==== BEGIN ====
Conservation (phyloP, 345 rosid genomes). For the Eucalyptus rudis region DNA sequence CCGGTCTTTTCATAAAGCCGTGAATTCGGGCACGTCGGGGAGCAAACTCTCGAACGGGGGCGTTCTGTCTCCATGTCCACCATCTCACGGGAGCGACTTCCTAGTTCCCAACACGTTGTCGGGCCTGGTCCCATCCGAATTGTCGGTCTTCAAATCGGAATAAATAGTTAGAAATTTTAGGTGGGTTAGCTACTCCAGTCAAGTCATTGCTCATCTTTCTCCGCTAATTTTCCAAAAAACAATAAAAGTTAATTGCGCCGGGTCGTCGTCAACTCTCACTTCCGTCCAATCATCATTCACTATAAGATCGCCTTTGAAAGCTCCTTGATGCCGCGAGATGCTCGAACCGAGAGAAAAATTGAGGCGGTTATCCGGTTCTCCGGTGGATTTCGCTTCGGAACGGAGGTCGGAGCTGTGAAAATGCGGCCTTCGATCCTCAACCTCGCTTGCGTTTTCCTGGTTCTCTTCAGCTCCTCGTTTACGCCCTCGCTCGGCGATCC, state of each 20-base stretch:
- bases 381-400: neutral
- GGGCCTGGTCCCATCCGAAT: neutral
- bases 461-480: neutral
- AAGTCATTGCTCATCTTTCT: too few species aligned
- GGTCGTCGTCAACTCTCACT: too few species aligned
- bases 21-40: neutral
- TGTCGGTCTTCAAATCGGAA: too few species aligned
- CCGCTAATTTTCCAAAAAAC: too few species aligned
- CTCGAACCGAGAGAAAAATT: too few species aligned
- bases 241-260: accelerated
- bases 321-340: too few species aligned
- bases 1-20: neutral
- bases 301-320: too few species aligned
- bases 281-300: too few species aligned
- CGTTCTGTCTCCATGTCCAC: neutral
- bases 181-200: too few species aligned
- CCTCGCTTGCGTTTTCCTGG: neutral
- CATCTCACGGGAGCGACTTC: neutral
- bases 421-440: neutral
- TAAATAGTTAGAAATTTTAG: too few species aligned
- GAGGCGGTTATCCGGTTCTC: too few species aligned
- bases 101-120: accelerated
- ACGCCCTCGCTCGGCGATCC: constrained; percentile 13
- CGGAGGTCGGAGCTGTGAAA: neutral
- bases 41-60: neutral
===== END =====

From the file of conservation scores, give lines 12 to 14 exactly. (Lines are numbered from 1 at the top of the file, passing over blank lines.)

- bases 321-340: too few species aligned
- bases 1-20: neutral
- bases 301-320: too few species aligned